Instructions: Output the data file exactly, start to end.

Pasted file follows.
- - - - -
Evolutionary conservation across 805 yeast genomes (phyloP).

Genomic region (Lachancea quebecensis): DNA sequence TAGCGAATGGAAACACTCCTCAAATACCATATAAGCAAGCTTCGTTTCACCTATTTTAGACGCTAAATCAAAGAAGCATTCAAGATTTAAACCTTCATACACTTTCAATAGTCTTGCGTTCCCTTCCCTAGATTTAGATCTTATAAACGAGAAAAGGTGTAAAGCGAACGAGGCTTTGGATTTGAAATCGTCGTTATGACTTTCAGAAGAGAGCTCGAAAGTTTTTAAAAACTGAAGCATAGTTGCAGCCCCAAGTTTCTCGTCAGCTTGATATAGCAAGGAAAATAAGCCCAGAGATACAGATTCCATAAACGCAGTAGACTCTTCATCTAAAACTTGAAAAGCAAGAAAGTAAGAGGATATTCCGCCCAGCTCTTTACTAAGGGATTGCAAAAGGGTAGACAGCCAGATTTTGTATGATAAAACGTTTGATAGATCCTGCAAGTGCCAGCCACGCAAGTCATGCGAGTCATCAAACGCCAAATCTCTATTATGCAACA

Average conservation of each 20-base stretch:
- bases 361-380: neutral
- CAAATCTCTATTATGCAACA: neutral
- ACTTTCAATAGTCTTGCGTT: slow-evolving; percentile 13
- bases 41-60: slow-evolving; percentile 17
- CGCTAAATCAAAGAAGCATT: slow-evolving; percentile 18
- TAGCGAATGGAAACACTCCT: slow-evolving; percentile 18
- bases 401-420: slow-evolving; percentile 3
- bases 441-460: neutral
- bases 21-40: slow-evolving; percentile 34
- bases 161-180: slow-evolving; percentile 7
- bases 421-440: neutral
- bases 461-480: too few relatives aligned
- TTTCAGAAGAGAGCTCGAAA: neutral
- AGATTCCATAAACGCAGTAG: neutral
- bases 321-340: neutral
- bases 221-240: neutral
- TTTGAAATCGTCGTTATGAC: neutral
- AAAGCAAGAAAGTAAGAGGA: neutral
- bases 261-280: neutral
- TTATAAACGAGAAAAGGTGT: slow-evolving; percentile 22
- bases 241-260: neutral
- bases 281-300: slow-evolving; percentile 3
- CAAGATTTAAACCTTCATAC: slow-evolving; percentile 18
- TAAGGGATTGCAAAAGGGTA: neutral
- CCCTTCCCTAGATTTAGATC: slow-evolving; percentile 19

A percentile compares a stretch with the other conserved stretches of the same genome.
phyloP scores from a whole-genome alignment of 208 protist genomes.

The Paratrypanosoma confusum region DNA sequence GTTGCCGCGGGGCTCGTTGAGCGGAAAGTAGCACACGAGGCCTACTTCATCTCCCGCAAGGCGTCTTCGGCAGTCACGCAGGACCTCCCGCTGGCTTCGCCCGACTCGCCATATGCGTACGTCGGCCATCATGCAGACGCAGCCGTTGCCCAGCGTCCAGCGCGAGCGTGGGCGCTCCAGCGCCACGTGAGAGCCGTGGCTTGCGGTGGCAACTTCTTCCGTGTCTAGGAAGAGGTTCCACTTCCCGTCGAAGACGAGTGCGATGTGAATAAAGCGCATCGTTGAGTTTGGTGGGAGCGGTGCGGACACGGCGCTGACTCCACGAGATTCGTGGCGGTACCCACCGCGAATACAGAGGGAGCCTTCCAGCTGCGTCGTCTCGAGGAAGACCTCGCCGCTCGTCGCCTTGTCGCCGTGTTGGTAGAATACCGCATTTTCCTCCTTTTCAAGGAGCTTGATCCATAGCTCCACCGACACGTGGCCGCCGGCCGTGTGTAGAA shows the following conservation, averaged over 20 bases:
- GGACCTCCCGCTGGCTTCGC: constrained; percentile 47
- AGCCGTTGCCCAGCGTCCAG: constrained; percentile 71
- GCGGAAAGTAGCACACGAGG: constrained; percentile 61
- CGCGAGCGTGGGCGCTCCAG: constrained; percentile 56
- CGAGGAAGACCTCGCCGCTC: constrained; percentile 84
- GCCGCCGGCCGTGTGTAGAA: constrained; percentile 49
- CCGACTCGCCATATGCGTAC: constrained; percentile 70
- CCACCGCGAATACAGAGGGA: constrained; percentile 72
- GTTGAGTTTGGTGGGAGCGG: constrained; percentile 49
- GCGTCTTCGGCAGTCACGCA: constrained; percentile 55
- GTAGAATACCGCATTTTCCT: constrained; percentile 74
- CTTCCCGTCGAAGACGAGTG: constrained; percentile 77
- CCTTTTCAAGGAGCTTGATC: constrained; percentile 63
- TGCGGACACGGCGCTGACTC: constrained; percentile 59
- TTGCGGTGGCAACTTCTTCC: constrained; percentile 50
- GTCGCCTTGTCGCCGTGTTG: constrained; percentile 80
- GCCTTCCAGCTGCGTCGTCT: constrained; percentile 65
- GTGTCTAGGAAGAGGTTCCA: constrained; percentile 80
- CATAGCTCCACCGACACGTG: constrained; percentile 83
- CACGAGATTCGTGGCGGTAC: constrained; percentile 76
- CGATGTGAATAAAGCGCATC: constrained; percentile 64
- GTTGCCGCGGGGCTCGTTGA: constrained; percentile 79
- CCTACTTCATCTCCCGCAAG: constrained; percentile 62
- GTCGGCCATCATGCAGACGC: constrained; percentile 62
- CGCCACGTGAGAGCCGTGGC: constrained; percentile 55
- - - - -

Evolutionary conservation across 805 yeast genomes (phyloP).

Genomic region (Lachancea quebecensis): DNA sequence TAGCGAATGGAAACACTCCTCAAATACCATATAAGCAAGCTTCGTTTCACCTATTTTAGACGCTAAATCAAAGAAGCATTCAAGATTTAAACCTTCATACACTTTCAATAGTCTTGCGTTCCCTTCCCTAGATTTAGATCTTATAAACGAGAAAAGGTGTAAAGCGAACGAGGCTTTGGATTTGAAATCGTCGTTATGACTTTCAGAAGAGAGCTCGAAAGTTTTTAAAAACTGAAGCATAGTTGCAGCCCCAAGTTTCTCGTCAGCTTGATATAGCAAGGAAAATAAGCCCAGAGATACAGATTCCATAAACGCAGTAGACTCTTCATCTAAAACTTGAAAAGCAAGAAAGTAAGAGGATATTCCGCCCAGCTCTTTACTAAGGGATTGCAAAAGGGTAGACAGCCAGATTTTGTATGATAAAACGTTTGATAGATCCTGCAAGTGCCAGCCACGCAAGTCATGCGAGTCATCAAACGCCAAATCTCTATTATGCAACA

Average conservation of each 20-base stretch:
- bases 361-380: neutral
- CAAATCTCTATTATGCAACA: neutral
- ACTTTCAATAGTCTTGCGTT: slow-evolving; percentile 13
- bases 41-60: slow-evolving; percentile 17
- CGCTAAATCAAAGAAGCATT: slow-evolving; percentile 18
- TAGCGAATGGAAACACTCCT: slow-evolving; percentile 18
- bases 401-420: slow-evolving; percentile 3
- bases 441-460: neutral
- bases 21-40: slow-evolving; percentile 34
- bases 161-180: slow-evolving; percentile 7
- bases 421-440: neutral
- bases 461-480: too few relatives aligned
- TTTCAGAAGAGAGCTCGAAA: neutral
- AGATTCCATAAACGCAGTAG: neutral
- bases 321-340: neutral
- bases 221-240: neutral
- TTTGAAATCGTCGTTATGAC: neutral
- AAAGCAAGAAAGTAAGAGGA: neutral
- bases 261-280: neutral
- TTATAAACGAGAAAAGGTGT: slow-evolving; percentile 22
- bases 241-260: neutral
- bases 281-300: slow-evolving; percentile 3
- CAAGATTTAAACCTTCATAC: slow-evolving; percentile 18
- TAAGGGATTGCAAAAGGGTA: neutral
- CCCTTCCCTAGATTTAGATC: slow-evolving; percentile 19

A percentile compares a stretch with the other conserved stretches of the same genome.
phyloP scores from a whole-genome alignment of 208 protist genomes.

The Paratrypanosoma confusum region DNA sequence GTTGCCGCGGGGCTCGTTGAGCGGAAAGTAGCACACGAGGCCTACTTCATCTCCCGCAAGGCGTCTTCGGCAGTCACGCAGGACCTCCCGCTGGCTTCGCCCGACTCGCCATATGCGTACGTCGGCCATCATGCAGACGCAGCCGTTGCCCAGCGTCCAGCGCGAGCGTGGGCGCTCCAGCGCCACGTGAGAGCCGTGGCTTGCGGTGGCAACTTCTTCCGTGTCTAGGAAGAGGTTCCACTTCCCGTCGAAGACGAGTGCGATGTGAATAAAGCGCATCGTTGAGTTTGGTGGGAGCGGTGCGGACACGGCGCTGACTCCACGAGATTCGTGGCGGTACCCACCGCGAATACAGAGGGAGCCTTCCAGCTGCGTCGTCTCGAGGAAGACCTCGCCGCTCGTCGCCTTGTCGCCGTGTTGGTAGAATACCGCATTTTCCTCCTTTTCAAGGAGCTTGATCCATAGCTCCACCGACACGTGGCCGCCGGCCGTGTGTAGAA shows the following conservation, averaged over 20 bases:
- GGACCTCCCGCTGGCTTCGC: constrained; percentile 47
- AGCCGTTGCCCAGCGTCCAG: constrained; percentile 71
- GCGGAAAGTAGCACACGAGG: constrained; percentile 61
- CGCGAGCGTGGGCGCTCCAG: constrained; percentile 56
- CGAGGAAGACCTCGCCGCTC: constrained; percentile 84
- GCCGCCGGCCGTGTGTAGAA: constrained; percentile 49
- CCGACTCGCCATATGCGTAC: constrained; percentile 70
- CCACCGCGAATACAGAGGGA: constrained; percentile 72
- GTTGAGTTTGGTGGGAGCGG: constrained; percentile 49
- GCGTCTTCGGCAGTCACGCA: constrained; percentile 55
- GTAGAATACCGCATTTTCCT: constrained; percentile 74
- CTTCCCGTCGAAGACGAGTG: constrained; percentile 77
- CCTTTTCAAGGAGCTTGATC: constrained; percentile 63
- TGCGGACACGGCGCTGACTC: constrained; percentile 59
- TTGCGGTGGCAACTTCTTCC: constrained; percentile 50
- GTCGCCTTGTCGCCGTGTTG: constrained; percentile 80
- GCCTTCCAGCTGCGTCGTCT: constrained; percentile 65
- GTGTCTAGGAAGAGGTTCCA: constrained; percentile 80
- CATAGCTCCACCGACACGTG: constrained; percentile 83
- CACGAGATTCGTGGCGGTAC: constrained; percentile 76
- CGATGTGAATAAAGCGCATC: constrained; percentile 64
- GTTGCCGCGGGGCTCGTTGA: constrained; percentile 79
- CCTACTTCATCTCCCGCAAG: constrained; percentile 62
- GTCGGCCATCATGCAGACGC: constrained; percentile 62
- CGCCACGTGAGAGCCGTGGC: constrained; percentile 55